Some social justice activists have alleged that Western companies use biotechnology to "colonize" the developing world. There isn't a bit of evidence in support of this popular but very dangerous accusation.
Starting next month, many grocery store products will have to carry the USDA's bioengineered ("GMO" in the vernacular) food labels. Here's what you should know about this pointless, costly regulation.
Japanese consumers now have access to a genetically engineered -- specifically, a CRISPR-edited -- tomato that can help prevent high blood pressure. Hopefully, it's one of many gene-edited products we'll begin to see in grocery stores around the world.
Could governments mandate that we quit reproducing sexually for the sake of public health? It sounds outlandish, but there are prominent thinkers making that case. Their argument is superficially plausible but ultimately absurd, both for scientific and ethical reasons.
Three well-known anti-GMO groups have attacked the New York Times for publishing a generally excellent story about crop biotechnology. Natural News, for example, called the article "pure propaganda masquerading as journalism." Unsurprisingly, Natural News is wrong.
Countries that ban biotech crops aren't necessarily GMO-free. There's a prohibition-inspired lesson for regulators and activist groups in these nations if they're willing to listen.
For decades, using rational arguments, scientists failed to convince European politicians of the importance of biotechnology, including gene editing. The reason is that Europe is convinced it is on the side of great virtue.
Large pharmaceutical companies are multinational organizations with incentives to distribute their vaccines broadly.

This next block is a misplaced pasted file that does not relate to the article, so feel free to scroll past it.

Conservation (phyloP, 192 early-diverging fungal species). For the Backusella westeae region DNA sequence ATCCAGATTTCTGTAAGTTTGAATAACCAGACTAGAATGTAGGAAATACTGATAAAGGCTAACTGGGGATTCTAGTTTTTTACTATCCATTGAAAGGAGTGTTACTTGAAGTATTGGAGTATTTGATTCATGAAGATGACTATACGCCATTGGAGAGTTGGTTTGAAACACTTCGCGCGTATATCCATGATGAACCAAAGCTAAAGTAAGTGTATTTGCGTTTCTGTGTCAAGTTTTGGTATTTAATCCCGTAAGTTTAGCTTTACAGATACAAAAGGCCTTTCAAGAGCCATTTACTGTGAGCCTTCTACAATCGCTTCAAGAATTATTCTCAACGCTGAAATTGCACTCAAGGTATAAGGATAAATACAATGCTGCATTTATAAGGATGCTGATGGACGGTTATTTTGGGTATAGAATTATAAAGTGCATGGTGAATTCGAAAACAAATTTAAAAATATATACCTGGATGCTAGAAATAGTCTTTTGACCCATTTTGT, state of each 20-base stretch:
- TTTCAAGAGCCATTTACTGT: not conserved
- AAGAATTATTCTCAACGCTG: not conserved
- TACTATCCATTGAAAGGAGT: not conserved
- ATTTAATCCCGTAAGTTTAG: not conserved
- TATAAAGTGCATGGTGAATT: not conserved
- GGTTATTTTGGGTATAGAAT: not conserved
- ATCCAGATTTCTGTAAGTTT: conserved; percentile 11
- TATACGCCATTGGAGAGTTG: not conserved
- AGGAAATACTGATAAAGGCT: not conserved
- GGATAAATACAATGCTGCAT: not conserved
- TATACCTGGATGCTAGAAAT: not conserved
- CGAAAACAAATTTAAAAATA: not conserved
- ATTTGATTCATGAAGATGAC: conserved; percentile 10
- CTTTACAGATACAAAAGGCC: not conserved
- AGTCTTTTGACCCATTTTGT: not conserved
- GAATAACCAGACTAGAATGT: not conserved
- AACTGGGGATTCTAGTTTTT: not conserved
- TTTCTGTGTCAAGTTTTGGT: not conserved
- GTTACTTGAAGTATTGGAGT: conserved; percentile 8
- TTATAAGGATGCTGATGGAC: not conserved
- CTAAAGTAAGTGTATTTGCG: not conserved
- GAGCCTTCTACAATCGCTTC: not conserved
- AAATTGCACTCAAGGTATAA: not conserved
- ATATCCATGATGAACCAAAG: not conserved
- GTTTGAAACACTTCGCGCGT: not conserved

As new breeding techniques create new ethical debates over food, we think the ethical toolbox needs updating. Talking about crossing species lines simply isn’t enough. If Darwin had known about gene editing, we think he would have agreed.
Innovation is built upon an ecosystem that takes decades to mature. Yet, China has already made substantial advances in computer science, chemistry, engineering, and robotics -- all of which pose a direct challenge to U.S. technological supremacy. However, the U.S. will remain dominant and largely unchallenged in biotech and medicine for the foreseeable future.
Biomedical scientists today stand in a position not dissimilar to that of our ancient ancestors. A thousand years from now, we will be viewed as naïve and of limited means. Yet, it's quite possible that historians of science will look back at the 20th and 21st centuries as periods in which great marvels were accomplished. If there's ever a list called The Seven Wonders of the Biotech World this is what should be on it.
The Trump Administration recently issued two executive orders relating to biomedical science. The first involved the regulation of biotechnology products; the second involved transparency in healthcare costs. We believe both are a step in the right direction.